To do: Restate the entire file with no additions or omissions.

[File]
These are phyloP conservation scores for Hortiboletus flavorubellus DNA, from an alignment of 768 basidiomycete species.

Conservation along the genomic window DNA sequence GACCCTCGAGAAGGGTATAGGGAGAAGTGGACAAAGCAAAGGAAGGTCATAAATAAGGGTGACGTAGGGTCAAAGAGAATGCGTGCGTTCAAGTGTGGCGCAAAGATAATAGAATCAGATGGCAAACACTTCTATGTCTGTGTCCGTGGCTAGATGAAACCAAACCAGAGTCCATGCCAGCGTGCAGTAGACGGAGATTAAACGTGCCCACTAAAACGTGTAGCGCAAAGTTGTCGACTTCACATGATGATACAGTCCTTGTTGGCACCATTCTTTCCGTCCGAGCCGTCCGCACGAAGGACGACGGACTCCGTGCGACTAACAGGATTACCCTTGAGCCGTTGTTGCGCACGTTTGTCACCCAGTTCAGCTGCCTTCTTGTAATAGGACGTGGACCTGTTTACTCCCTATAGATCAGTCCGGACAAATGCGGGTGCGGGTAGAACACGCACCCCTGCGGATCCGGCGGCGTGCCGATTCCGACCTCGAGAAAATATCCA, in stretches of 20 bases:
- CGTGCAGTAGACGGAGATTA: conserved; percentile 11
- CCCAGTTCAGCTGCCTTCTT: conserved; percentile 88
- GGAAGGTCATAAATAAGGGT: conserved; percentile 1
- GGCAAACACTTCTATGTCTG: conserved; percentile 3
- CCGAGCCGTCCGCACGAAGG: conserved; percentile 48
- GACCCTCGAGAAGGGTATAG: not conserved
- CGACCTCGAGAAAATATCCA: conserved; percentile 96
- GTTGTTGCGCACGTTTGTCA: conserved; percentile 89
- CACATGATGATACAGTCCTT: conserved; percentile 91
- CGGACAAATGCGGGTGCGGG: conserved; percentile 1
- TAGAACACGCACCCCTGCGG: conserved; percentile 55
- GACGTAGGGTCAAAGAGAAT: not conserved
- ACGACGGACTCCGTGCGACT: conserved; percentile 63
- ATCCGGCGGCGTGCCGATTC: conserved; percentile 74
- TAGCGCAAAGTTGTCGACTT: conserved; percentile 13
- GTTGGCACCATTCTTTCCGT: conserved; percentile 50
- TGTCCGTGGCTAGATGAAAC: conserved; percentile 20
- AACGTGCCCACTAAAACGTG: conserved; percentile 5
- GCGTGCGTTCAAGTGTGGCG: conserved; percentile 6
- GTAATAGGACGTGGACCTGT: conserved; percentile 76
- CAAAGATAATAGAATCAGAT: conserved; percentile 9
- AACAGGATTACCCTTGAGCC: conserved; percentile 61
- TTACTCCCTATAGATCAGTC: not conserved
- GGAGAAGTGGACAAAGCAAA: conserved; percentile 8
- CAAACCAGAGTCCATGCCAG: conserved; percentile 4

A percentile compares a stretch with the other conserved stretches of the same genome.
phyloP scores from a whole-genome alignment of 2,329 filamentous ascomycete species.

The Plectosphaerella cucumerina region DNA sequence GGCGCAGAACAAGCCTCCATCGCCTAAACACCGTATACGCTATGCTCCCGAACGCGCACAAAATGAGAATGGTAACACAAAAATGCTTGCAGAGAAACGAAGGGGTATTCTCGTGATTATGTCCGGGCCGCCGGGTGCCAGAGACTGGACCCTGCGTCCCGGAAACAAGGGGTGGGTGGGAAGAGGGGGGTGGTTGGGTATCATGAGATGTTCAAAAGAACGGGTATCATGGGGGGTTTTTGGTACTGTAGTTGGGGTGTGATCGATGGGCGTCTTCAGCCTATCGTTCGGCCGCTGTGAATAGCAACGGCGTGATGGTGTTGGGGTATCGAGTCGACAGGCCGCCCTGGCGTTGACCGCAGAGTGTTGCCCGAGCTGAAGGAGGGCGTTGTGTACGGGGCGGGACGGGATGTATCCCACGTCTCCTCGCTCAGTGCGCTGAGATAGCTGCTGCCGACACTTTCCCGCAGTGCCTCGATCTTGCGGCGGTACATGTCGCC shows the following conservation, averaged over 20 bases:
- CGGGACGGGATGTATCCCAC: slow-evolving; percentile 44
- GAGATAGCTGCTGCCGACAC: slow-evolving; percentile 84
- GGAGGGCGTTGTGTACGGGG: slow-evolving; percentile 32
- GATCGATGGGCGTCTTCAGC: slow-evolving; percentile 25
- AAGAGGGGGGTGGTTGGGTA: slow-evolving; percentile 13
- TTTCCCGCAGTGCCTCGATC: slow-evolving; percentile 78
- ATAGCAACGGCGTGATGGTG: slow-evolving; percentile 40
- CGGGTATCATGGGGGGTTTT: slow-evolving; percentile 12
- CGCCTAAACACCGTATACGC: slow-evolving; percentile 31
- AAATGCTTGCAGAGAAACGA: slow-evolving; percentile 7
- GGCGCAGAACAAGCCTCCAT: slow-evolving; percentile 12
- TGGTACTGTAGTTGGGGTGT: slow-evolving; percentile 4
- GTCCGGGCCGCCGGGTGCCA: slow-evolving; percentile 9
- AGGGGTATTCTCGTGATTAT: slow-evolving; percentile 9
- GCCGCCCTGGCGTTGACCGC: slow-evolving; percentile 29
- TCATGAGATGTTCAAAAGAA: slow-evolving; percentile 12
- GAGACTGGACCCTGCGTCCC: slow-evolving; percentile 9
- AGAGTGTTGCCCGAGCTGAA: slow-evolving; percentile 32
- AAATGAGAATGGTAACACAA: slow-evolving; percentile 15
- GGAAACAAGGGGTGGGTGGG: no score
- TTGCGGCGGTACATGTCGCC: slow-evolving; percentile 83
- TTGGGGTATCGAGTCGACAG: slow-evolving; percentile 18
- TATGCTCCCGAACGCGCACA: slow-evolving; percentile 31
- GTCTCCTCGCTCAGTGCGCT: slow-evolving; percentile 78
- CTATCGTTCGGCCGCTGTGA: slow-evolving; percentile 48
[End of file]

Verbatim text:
These are phyloP conservation scores for Hortiboletus flavorubellus DNA, from an alignment of 768 basidiomycete species.

Conservation along the genomic window DNA sequence GACCCTCGAGAAGGGTATAGGGAGAAGTGGACAAAGCAAAGGAAGGTCATAAATAAGGGTGACGTAGGGTCAAAGAGAATGCGTGCGTTCAAGTGTGGCGCAAAGATAATAGAATCAGATGGCAAACACTTCTATGTCTGTGTCCGTGGCTAGATGAAACCAAACCAGAGTCCATGCCAGCGTGCAGTAGACGGAGATTAAACGTGCCCACTAAAACGTGTAGCGCAAAGTTGTCGACTTCACATGATGATACAGTCCTTGTTGGCACCATTCTTTCCGTCCGAGCCGTCCGCACGAAGGACGACGGACTCCGTGCGACTAACAGGATTACCCTTGAGCCGTTGTTGCGCACGTTTGTCACCCAGTTCAGCTGCCTTCTTGTAATAGGACGTGGACCTGTTTACTCCCTATAGATCAGTCCGGACAAATGCGGGTGCGGGTAGAACACGCACCCCTGCGGATCCGGCGGCGTGCCGATTCCGACCTCGAGAAAATATCCA, in stretches of 20 bases:
- CGTGCAGTAGACGGAGATTA: conserved; percentile 11
- CCCAGTTCAGCTGCCTTCTT: conserved; percentile 88
- GGAAGGTCATAAATAAGGGT: conserved; percentile 1
- GGCAAACACTTCTATGTCTG: conserved; percentile 3
- CCGAGCCGTCCGCACGAAGG: conserved; percentile 48
- GACCCTCGAGAAGGGTATAG: not conserved
- CGACCTCGAGAAAATATCCA: conserved; percentile 96
- GTTGTTGCGCACGTTTGTCA: conserved; percentile 89
- CACATGATGATACAGTCCTT: conserved; percentile 91
- CGGACAAATGCGGGTGCGGG: conserved; percentile 1
- TAGAACACGCACCCCTGCGG: conserved; percentile 55
- GACGTAGGGTCAAAGAGAAT: not conserved
- ACGACGGACTCCGTGCGACT: conserved; percentile 63
- ATCCGGCGGCGTGCCGATTC: conserved; percentile 74
- TAGCGCAAAGTTGTCGACTT: conserved; percentile 13
- GTTGGCACCATTCTTTCCGT: conserved; percentile 50
- TGTCCGTGGCTAGATGAAAC: conserved; percentile 20
- AACGTGCCCACTAAAACGTG: conserved; percentile 5
- GCGTGCGTTCAAGTGTGGCG: conserved; percentile 6
- GTAATAGGACGTGGACCTGT: conserved; percentile 76
- CAAAGATAATAGAATCAGAT: conserved; percentile 9
- AACAGGATTACCCTTGAGCC: conserved; percentile 61
- TTACTCCCTATAGATCAGTC: not conserved
- GGAGAAGTGGACAAAGCAAA: conserved; percentile 8
- CAAACCAGAGTCCATGCCAG: conserved; percentile 4

A percentile compares a stretch with the other conserved stretches of the same genome.
phyloP scores from a whole-genome alignment of 2,329 filamentous ascomycete species.

The Plectosphaerella cucumerina region DNA sequence GGCGCAGAACAAGCCTCCATCGCCTAAACACCGTATACGCTATGCTCCCGAACGCGCACAAAATGAGAATGGTAACACAAAAATGCTTGCAGAGAAACGAAGGGGTATTCTCGTGATTATGTCCGGGCCGCCGGGTGCCAGAGACTGGACCCTGCGTCCCGGAAACAAGGGGTGGGTGGGAAGAGGGGGGTGGTTGGGTATCATGAGATGTTCAAAAGAACGGGTATCATGGGGGGTTTTTGGTACTGTAGTTGGGGTGTGATCGATGGGCGTCTTCAGCCTATCGTTCGGCCGCTGTGAATAGCAACGGCGTGATGGTGTTGGGGTATCGAGTCGACAGGCCGCCCTGGCGTTGACCGCAGAGTGTTGCCCGAGCTGAAGGAGGGCGTTGTGTACGGGGCGGGACGGGATGTATCCCACGTCTCCTCGCTCAGTGCGCTGAGATAGCTGCTGCCGACACTTTCCCGCAGTGCCTCGATCTTGCGGCGGTACATGTCGCC shows the following conservation, averaged over 20 bases:
- CGGGACGGGATGTATCCCAC: slow-evolving; percentile 44
- GAGATAGCTGCTGCCGACAC: slow-evolving; percentile 84
- GGAGGGCGTTGTGTACGGGG: slow-evolving; percentile 32
- GATCGATGGGCGTCTTCAGC: slow-evolving; percentile 25
- AAGAGGGGGGTGGTTGGGTA: slow-evolving; percentile 13
- TTTCCCGCAGTGCCTCGATC: slow-evolving; percentile 78
- ATAGCAACGGCGTGATGGTG: slow-evolving; percentile 40
- CGGGTATCATGGGGGGTTTT: slow-evolving; percentile 12
- CGCCTAAACACCGTATACGC: slow-evolving; percentile 31
- AAATGCTTGCAGAGAAACGA: slow-evolving; percentile 7
- GGCGCAGAACAAGCCTCCAT: slow-evolving; percentile 12
- TGGTACTGTAGTTGGGGTGT: slow-evolving; percentile 4
- GTCCGGGCCGCCGGGTGCCA: slow-evolving; percentile 9
- AGGGGTATTCTCGTGATTAT: slow-evolving; percentile 9
- GCCGCCCTGGCGTTGACCGC: slow-evolving; percentile 29
- TCATGAGATGTTCAAAAGAA: slow-evolving; percentile 12
- GAGACTGGACCCTGCGTCCC: slow-evolving; percentile 9
- AGAGTGTTGCCCGAGCTGAA: slow-evolving; percentile 32
- AAATGAGAATGGTAACACAA: slow-evolving; percentile 15
- GGAAACAAGGGGTGGGTGGG: no score
- TTGCGGCGGTACATGTCGCC: slow-evolving; percentile 83
- TTGGGGTATCGAGTCGACAG: slow-evolving; percentile 18
- TATGCTCCCGAACGCGCACA: slow-evolving; percentile 31
- GTCTCCTCGCTCAGTGCGCT: slow-evolving; percentile 78
- CTATCGTTCGGCCGCTGTGA: slow-evolving; percentile 48